Catherine of Aragon was the youngest surviving child of Ferdinand and Isabella, the joint rulers of Spain, and as was common for princesses of the day, her parents almost immediately began looking for a political match for her. When she was three year old, she was betrothed to Arthur, the son of Henry VII of England. Arthur was not even quite two at the time.
When she was almost 16, in 1501, Catherine made the journey to England. It took her three months, and her ships weathered several storms, but she safely made landfall at Plymouth on October 2, 1501. Catherine and Arthur were married on 14 November 1501 in Old St. Paul's Cathedral, London. Catherine was escorted by the groom's younger brother, Henry.
After the wedding and celebrations, the young couple moved to Ludlow Castle on the Welsh border. Less than six months later, Arthur was dead, possibly of the 'sweating sickness'. Although this marriage was short, it was very important in the history of England, as will be apparent.
Catherine was now a widow, and still young enough to be married again. Henry VII still had a son, this one much more robust and healthy than his dead older brother. The English king was interested in keeping Catherine's dowry, so 14 months after her husband's death she was betrothed to the future Henry VIII, who was too young to marry at the time.
By 1505, when Henry was old enough to wed, Henry VII wasn't as keen on a Spanish alliance, and young Henry was forced to repudiate the betrothal. Catherine's future was uncertain for the next four years. When Henry VII died in 1509 one of the new young king's first actions was to marry Catherine. She was finally crowned Queen of England in a joint coronation ceremony with her husband Henry VIII on June 24, 1509.
Shortly after their marriage, Catherine found herself pregnant. This first child was a stillborn daughter born prematurely in January 1510, but this disappointment was soon followed by another pregnancy. Prince Henry was born on January 1, 1511 and the was christened on the 5th. There were great celebrations for the birth of the young prince, but they were halted by the baby's death after 52 days of life. Catherine then had a miscarriage, followed by a another short-lived son. On February 1516, she gave birth a daughter named Mary, and this child lived. There were probably two more pregnancies, the last recorded in 1518.
Henry was growing frustrated by his lack of a male heir, but he remained a devoted husband. He had at least two mistresses that we know of: Elizabeth "Bessie" Blount and Mary Boleyn. By 1526 though, he had begun to separate from Catherine because he had fallen in love with one of her ladies (and sister of one of his mistresses): Anne Boleyn.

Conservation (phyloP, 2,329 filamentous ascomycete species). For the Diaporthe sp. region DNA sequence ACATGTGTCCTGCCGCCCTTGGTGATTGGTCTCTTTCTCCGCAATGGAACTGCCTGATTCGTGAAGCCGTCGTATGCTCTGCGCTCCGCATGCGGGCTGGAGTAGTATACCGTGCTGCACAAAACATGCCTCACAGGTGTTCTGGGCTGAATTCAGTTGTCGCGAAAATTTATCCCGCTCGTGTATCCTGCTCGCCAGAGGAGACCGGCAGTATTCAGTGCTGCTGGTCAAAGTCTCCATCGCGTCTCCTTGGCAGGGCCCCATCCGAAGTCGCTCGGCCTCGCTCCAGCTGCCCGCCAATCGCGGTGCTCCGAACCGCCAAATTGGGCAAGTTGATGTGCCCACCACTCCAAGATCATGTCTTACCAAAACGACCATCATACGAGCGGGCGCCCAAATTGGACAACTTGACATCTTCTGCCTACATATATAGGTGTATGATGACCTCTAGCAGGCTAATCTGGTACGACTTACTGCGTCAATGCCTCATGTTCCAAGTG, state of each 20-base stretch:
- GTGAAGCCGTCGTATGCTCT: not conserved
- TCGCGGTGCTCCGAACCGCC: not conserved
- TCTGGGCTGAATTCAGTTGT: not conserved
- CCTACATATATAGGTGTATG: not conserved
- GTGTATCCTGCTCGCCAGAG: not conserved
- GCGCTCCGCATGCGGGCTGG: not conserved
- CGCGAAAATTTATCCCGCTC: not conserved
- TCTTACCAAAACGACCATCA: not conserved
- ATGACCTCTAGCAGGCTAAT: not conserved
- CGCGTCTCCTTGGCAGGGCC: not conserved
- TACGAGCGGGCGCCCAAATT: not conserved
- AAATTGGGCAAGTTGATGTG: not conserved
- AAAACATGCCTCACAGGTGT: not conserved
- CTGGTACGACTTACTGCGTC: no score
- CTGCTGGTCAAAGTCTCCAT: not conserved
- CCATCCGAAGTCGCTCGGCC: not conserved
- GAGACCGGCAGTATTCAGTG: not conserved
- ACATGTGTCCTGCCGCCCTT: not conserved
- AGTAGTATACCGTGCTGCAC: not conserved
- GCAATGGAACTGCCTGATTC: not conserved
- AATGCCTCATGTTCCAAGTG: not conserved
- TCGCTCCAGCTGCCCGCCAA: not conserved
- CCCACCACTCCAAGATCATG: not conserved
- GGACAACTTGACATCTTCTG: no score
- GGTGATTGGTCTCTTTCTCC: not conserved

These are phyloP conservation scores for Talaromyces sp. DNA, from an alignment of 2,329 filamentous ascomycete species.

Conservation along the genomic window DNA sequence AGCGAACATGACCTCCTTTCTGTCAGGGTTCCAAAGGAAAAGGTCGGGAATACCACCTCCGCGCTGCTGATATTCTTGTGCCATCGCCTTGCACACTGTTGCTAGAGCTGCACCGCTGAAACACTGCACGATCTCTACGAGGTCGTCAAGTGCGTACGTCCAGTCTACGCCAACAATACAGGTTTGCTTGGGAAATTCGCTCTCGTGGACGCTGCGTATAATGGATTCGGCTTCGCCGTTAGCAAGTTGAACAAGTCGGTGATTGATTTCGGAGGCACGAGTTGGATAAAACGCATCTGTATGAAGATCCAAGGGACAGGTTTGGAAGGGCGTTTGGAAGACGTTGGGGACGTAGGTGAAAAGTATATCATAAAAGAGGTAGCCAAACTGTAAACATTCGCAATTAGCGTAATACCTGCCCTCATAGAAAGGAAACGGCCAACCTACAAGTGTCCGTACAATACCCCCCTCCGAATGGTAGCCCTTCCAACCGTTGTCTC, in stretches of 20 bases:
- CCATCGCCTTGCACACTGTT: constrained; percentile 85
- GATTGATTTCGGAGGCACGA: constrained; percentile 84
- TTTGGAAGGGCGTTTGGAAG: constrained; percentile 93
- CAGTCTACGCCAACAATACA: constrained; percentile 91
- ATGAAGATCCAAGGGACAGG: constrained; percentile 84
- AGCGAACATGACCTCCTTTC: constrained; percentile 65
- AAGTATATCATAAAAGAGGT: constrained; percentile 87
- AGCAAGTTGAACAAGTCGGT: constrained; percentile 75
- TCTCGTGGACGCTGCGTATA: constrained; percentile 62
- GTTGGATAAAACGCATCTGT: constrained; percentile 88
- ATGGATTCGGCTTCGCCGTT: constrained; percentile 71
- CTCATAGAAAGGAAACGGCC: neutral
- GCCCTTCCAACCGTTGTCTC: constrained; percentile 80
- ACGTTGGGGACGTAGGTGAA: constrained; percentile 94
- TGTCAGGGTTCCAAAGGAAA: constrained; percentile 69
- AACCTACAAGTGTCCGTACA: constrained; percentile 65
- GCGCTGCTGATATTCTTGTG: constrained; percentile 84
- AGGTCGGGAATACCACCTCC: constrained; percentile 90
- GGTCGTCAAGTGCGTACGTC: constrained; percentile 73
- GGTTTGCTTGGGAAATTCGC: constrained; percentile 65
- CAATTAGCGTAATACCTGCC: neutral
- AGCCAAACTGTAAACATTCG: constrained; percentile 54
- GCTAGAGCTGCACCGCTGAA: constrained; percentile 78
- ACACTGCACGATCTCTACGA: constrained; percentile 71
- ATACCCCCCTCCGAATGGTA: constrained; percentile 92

It is here that the lives of Henry's first and second wives begin to interweave. By the time his interest in Anne became common knowledge, Catherine was 42 years old and was no longer able to conceive. Henry's main goal now was to get a male heir, which his wife was not able to provide. Somewhere along the way Henry began to look at the texts of Leviticus which say that if a man takes his brother's wife, they shall be childless. As evidenced above, Catherine and Henry were far from childless, and still had one living child. But that child was a girl, and didn't count in Henry's mind. The King began to petition the Pope for an annulment.
At first, Catherine was kept in the dark about Henry's plans for their annulment and when the news got to Catherine she was very upset. She was also at a great disadvantage since the court that would decide the case was far from impartial. Catherine then appealed directly to the Pope, which she felt would listen to her case since her nephew was Charles V, the Holy Roman Emperor.
The political and legal debate continued for six years. Catherine was adamant in that she and Arthur, her first husband and Henry's brother, did not consummate their marriage and therefore were not truly husband and wife. Catherine sought not only to retain her position, but also that of her daughter Mary.
Things came to a head in 1533 when Anne Boleyn became pregnant. Henry had to act, and his solution was to reject the power of the Pope in England and to have Thomas Cranmer, the Archbishop of Canterbury grant the annulment. Catherine was to renounce the title of Queen and would be known as the Princess Dowager of Wales, something she refused to acknowledge through to the end of her life.
Catherine and her daughter were separated and she was forced to leave court. She lived for the next three years in several dank and unhealthy castles and manors with just a few servants. However, she seldom complained of her treatment and spent a great deal of time at prayer.
On January 7, 1536, Catherine died at Kimbolton Castle and was buried at Peterborough Abbey (later Peterborough Cathedral, after the dissolution of the monasteries) with the ceremony due for her position as Princess Dowager, not as a Queen of England.